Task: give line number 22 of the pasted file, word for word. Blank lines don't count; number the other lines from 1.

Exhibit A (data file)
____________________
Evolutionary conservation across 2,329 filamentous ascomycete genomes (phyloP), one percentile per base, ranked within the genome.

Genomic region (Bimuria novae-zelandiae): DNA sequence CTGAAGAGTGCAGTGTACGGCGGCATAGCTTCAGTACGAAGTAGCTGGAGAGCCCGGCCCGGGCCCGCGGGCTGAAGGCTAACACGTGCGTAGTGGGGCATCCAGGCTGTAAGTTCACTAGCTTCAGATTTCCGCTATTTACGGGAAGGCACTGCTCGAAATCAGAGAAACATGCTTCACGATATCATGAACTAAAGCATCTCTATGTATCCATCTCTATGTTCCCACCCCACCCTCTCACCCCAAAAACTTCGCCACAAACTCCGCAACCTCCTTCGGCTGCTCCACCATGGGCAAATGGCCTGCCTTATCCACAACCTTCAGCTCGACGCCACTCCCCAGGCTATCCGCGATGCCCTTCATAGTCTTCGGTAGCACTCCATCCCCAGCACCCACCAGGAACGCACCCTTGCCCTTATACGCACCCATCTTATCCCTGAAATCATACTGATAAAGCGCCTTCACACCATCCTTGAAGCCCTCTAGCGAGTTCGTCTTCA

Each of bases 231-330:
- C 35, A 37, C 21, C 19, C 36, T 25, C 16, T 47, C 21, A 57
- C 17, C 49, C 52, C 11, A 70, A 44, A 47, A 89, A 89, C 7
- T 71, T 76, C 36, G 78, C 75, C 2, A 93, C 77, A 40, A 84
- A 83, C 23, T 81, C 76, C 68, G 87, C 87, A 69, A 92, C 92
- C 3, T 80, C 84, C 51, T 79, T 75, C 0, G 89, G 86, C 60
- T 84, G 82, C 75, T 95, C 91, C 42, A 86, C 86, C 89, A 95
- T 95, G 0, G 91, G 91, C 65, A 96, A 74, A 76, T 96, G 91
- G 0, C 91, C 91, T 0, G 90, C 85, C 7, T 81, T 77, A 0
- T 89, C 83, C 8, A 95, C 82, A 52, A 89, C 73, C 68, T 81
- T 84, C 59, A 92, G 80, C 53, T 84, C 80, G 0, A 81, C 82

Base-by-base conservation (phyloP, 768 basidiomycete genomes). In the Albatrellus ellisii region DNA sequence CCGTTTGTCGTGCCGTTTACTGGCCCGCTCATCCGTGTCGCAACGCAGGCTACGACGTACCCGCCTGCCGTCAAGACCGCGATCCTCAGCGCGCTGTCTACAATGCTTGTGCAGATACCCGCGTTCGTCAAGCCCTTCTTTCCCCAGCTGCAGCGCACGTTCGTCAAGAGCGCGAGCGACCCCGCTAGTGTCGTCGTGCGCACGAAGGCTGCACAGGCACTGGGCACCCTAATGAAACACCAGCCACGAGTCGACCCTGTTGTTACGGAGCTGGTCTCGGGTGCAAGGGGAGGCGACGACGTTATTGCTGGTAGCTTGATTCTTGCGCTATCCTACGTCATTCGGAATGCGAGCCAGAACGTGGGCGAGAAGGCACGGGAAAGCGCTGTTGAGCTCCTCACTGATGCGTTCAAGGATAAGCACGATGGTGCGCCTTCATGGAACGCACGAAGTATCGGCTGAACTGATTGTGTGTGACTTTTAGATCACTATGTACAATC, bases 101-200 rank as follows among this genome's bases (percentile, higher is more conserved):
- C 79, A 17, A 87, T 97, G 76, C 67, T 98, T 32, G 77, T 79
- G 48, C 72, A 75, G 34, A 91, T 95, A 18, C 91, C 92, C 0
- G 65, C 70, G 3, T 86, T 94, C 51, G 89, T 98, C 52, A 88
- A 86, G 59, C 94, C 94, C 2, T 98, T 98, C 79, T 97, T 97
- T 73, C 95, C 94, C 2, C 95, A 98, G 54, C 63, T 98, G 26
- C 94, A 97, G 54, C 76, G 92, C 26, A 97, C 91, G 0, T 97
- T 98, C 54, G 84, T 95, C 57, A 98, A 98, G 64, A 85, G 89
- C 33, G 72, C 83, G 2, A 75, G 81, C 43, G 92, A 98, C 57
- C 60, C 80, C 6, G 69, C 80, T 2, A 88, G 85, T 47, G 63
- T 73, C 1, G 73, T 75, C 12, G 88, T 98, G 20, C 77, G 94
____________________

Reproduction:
- C 33, G 72, C 83, G 2, A 75, G 81, C 43, G 92, A 98, C 57